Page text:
Health care workers, students, take part in ‘White Coats for Black Lives’
IOWA CITY, Iowa (KCRG) - Hundreds of doctors, nurses, and medical students in Iowa City took part in a nationwide movement to address racial injustice, called “White Coats for Black Lives.”
A group of hundreds filled the courtyard of the Medical Education Research Facility at the University of Iowa Carver College of Medicine Friday but were absent of sound. For eight minutes and 46 seconds, the same amount of time a former Minneapolis police officer knelt on the neck of George Floyd before he died, the large group knelt in silence.
“It’s showing that as a health care community, who our focus is saving lives, helping people to have healthy lives, is that black lives are important in that,” said Dr. Nicole Del Castillo, the Director of the Office of Diversity, Equity and Inclusion at the UI Carver College of Medicine.
Del Castillo, who helped organize the event in Iowa City, said medical professionals need to be involved in the fight against racial inequality.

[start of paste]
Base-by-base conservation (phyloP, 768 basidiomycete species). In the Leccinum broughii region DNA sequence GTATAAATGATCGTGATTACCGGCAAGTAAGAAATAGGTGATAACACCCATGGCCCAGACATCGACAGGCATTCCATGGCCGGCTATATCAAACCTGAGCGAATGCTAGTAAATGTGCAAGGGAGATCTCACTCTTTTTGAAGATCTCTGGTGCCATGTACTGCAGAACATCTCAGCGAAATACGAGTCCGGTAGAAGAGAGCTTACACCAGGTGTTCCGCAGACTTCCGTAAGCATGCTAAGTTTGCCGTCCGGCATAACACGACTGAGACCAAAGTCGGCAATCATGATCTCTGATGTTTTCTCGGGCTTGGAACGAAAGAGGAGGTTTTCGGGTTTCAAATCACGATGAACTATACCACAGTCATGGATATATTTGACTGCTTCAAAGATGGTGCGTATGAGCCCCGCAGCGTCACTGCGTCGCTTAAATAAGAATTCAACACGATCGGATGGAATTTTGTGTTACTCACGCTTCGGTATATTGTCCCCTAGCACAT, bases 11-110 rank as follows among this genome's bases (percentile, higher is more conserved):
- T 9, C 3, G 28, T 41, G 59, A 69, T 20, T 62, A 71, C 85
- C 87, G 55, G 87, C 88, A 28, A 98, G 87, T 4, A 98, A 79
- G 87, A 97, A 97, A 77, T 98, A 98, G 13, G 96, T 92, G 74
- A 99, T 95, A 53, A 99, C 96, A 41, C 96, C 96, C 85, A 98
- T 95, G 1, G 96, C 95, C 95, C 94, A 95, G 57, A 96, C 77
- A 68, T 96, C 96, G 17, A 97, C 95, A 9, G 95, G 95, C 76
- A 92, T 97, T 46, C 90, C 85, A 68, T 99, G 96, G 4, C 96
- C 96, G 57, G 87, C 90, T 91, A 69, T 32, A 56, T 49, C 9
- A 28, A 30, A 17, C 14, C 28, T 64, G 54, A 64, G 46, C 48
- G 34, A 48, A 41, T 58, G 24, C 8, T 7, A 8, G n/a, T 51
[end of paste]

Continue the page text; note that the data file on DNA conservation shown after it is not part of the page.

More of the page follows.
Del Castillo said: “If we ignore one group if we’re not focused on black lives, then how can we focus on- how can we fulfill our goals as professionals?”
In total, the only lasted about 15 minutes- but it could serve as a start to solve another issue in the health care community.
“Multiple studies have shown that many of the disparities that we see, so many can be attributed to implicit biases, biases that we aren’t aware about" said Dr. Femi Suraju, a first-year general surgery resident with University of Iowa Health Care. "And consciously thinking about this as we’re interacting with patients, I think is important.” Those studies showing black people at a higher risk of heart disease and diabetes, among others.
Meaning a sea of white coats on a courtyard on the UI campus, could impact black lives in more ways than one.
Suraju said: “Even before events like this happen, we should be actively asking ourselves: ‘how can we do better?’ How can we better support diversity in our community?'”
“We can make change, we can move forward in trying to lower these disparities, to eliminate, hopefully, these disparities,” Del Castillo said.
Making Friday’s actions, while quiet in nature, loud in spirit.
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